The very first time I can remember experiencing flow state I was in a rather precarious position. I was all sprawled out, like an octopus on ice. At least, from the perspective of the horse, I imagine that is exactly how I looked. I was a jumble of limbs and various pieces of horse tack strewn across the cold, black, icy ground with my back pinned against the corral fence. She was in full rear as she looked down at me. I saw the panicked whites of her eyes, her nostrils flared, her breath a stream of vapour erupting into the freezing cold air.
It was kind of hypnotic, the way the light from the tack shed turned her body into a menacing yet graceful black silhouette. Up, up, up she rose onto her hind legs, her front legs dangling in the air directly overhead like two spears. It seamed to take a unfathomably long time for the rope that bound her halter to the fence to snapped tight. Once it did, there was no where for her to go but down, and down, was precisely where I was.
In the tenths of seconds that followed I somehow melted into the wooden slats at my back as her hooves grazed my cheek and chest. She tried everything in her power to avoid me. Her broad barrel chest and long neck straining against the fence that pulled her face relentlessly forward. I somehow rolled onto my left hip and pasted my legs to the ground like that iconic image of Princess Laya chained to Jabba The Hutt.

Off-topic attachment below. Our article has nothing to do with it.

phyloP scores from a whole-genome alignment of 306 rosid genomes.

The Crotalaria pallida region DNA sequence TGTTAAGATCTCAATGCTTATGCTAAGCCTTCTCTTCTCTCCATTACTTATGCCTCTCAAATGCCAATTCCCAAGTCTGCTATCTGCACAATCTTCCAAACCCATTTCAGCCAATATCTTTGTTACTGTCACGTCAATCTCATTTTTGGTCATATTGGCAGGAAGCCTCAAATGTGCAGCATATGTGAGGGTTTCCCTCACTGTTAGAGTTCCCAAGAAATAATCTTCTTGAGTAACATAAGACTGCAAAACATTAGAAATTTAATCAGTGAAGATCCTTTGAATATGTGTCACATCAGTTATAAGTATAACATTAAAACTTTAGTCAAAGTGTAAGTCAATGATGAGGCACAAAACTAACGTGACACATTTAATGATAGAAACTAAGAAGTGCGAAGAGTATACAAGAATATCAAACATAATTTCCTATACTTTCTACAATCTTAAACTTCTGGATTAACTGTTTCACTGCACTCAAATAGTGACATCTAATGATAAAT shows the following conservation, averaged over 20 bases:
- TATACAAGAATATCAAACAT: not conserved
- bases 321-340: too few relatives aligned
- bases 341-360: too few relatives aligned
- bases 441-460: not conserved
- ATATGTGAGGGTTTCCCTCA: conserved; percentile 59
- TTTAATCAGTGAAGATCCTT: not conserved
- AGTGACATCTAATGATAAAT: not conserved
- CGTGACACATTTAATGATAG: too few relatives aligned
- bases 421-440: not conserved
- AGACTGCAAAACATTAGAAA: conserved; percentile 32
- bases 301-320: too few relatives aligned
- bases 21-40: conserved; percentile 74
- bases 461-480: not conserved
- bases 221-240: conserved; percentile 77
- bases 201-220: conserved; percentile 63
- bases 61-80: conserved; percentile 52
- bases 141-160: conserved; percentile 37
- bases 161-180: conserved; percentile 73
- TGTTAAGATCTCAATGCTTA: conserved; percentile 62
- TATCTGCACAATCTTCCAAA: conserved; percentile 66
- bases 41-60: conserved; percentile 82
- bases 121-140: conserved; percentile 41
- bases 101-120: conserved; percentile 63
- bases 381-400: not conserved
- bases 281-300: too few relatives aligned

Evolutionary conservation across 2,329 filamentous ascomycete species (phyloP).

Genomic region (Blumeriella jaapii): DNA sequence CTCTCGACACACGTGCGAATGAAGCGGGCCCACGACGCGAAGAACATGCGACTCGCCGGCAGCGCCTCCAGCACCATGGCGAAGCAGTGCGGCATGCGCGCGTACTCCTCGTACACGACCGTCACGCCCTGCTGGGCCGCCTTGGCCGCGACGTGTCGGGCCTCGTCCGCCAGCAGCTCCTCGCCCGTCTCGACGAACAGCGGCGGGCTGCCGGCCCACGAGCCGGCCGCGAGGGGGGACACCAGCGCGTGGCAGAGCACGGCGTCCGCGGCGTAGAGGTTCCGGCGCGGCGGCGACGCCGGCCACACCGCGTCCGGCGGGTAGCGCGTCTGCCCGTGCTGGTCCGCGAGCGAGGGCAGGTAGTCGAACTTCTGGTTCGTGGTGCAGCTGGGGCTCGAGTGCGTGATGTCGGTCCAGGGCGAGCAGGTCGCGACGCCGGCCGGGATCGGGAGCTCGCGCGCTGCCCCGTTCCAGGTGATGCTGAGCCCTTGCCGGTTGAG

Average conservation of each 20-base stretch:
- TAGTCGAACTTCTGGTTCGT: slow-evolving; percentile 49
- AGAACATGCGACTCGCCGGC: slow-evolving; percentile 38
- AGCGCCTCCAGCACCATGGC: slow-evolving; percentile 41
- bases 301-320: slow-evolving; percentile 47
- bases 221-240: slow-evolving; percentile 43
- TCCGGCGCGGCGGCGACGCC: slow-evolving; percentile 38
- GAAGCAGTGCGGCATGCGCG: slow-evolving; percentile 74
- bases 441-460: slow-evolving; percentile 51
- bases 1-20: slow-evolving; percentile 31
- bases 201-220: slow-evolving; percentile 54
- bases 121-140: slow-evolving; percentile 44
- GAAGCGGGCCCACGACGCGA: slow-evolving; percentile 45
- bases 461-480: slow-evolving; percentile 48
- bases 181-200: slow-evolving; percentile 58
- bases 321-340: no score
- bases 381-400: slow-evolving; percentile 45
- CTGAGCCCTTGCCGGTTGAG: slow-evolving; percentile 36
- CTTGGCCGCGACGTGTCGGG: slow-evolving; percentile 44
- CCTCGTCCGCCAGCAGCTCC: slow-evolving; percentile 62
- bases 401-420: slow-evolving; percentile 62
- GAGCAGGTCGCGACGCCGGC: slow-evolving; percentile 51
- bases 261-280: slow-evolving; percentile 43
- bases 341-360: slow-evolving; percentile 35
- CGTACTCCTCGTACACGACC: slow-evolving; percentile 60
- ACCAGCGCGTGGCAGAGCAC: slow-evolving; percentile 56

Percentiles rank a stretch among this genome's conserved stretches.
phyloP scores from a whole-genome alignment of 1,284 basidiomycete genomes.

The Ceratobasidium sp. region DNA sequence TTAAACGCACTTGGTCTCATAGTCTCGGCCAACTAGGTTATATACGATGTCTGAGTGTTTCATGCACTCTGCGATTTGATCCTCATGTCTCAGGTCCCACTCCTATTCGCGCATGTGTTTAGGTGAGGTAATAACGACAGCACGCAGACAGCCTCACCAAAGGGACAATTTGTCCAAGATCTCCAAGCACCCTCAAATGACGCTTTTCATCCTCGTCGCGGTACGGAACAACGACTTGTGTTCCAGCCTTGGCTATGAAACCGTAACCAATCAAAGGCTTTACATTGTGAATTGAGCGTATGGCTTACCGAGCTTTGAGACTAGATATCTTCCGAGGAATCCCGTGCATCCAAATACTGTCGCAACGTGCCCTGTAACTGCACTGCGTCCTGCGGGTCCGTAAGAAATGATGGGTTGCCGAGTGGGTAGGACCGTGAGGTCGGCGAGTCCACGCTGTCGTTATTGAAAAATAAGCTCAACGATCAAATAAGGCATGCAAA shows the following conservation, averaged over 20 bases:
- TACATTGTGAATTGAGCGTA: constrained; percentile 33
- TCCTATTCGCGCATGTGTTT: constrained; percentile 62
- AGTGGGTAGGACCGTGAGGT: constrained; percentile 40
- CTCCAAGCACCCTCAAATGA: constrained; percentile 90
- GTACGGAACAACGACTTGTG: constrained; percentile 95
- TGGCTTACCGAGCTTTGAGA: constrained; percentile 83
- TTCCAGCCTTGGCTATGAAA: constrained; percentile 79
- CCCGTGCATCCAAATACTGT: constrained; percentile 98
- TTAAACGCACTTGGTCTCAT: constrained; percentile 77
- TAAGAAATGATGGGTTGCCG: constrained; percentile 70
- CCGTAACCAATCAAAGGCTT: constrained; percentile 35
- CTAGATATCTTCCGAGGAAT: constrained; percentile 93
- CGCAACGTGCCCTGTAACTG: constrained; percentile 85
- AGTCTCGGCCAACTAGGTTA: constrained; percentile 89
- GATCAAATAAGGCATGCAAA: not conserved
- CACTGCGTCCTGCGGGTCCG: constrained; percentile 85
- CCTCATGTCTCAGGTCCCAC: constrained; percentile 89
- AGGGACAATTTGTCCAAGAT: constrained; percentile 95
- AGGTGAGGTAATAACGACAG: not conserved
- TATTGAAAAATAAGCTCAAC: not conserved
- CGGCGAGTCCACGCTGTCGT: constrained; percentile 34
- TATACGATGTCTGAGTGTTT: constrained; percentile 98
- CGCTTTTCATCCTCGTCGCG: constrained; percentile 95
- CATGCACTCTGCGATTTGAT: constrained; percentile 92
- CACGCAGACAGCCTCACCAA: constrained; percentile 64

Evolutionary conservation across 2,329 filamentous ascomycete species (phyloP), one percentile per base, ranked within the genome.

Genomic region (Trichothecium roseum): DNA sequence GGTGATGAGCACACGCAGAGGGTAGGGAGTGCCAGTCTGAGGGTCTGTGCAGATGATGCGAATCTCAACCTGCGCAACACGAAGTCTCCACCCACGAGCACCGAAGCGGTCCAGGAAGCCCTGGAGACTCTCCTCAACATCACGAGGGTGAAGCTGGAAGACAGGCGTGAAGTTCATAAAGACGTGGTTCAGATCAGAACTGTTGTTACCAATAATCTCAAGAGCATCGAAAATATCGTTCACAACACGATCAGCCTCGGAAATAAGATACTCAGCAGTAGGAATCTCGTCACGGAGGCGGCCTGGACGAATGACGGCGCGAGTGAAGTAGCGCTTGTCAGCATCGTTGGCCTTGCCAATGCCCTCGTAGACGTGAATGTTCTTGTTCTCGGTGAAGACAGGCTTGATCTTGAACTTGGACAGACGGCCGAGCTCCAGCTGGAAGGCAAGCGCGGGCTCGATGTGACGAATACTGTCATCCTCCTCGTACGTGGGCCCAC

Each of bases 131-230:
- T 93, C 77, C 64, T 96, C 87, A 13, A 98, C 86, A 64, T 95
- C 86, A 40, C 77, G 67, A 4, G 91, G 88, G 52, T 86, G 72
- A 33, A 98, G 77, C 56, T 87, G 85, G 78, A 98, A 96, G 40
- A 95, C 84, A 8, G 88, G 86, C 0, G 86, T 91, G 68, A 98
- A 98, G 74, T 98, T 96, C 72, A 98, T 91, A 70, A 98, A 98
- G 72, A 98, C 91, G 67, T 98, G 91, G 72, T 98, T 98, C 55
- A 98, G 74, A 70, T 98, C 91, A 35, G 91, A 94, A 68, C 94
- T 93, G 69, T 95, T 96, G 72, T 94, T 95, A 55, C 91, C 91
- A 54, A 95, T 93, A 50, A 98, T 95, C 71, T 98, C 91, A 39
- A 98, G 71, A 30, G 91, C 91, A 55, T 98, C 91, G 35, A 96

The horse touched down, each hoof squarely in the the centre of each of my femurs. Then she preformed some sort of kinaesthetic voodoo to levitate back into the air as my sister yanked on the tail end of the chain knot freeing the horse and allowing me time to scamper through the tiny gap in the corral fence. Safely on the other side I finally screamed out in terror.
Then I see my mom is running through the snow wearing nothing but socks and I was whisked off to the hospital. I was still in shock and that bafflement only grew as the doctor explained that I had no broken bones, no significant soft tissue injuries, just two monster bruises and a little nerve damage. The horse and I, in those hand full of seconds, entered into flow state and that is what made all the difference.
Christine Davidson is a Ski Instructor, Yoga Teacher and Peak Performance Coach on a mission to make humans awesome!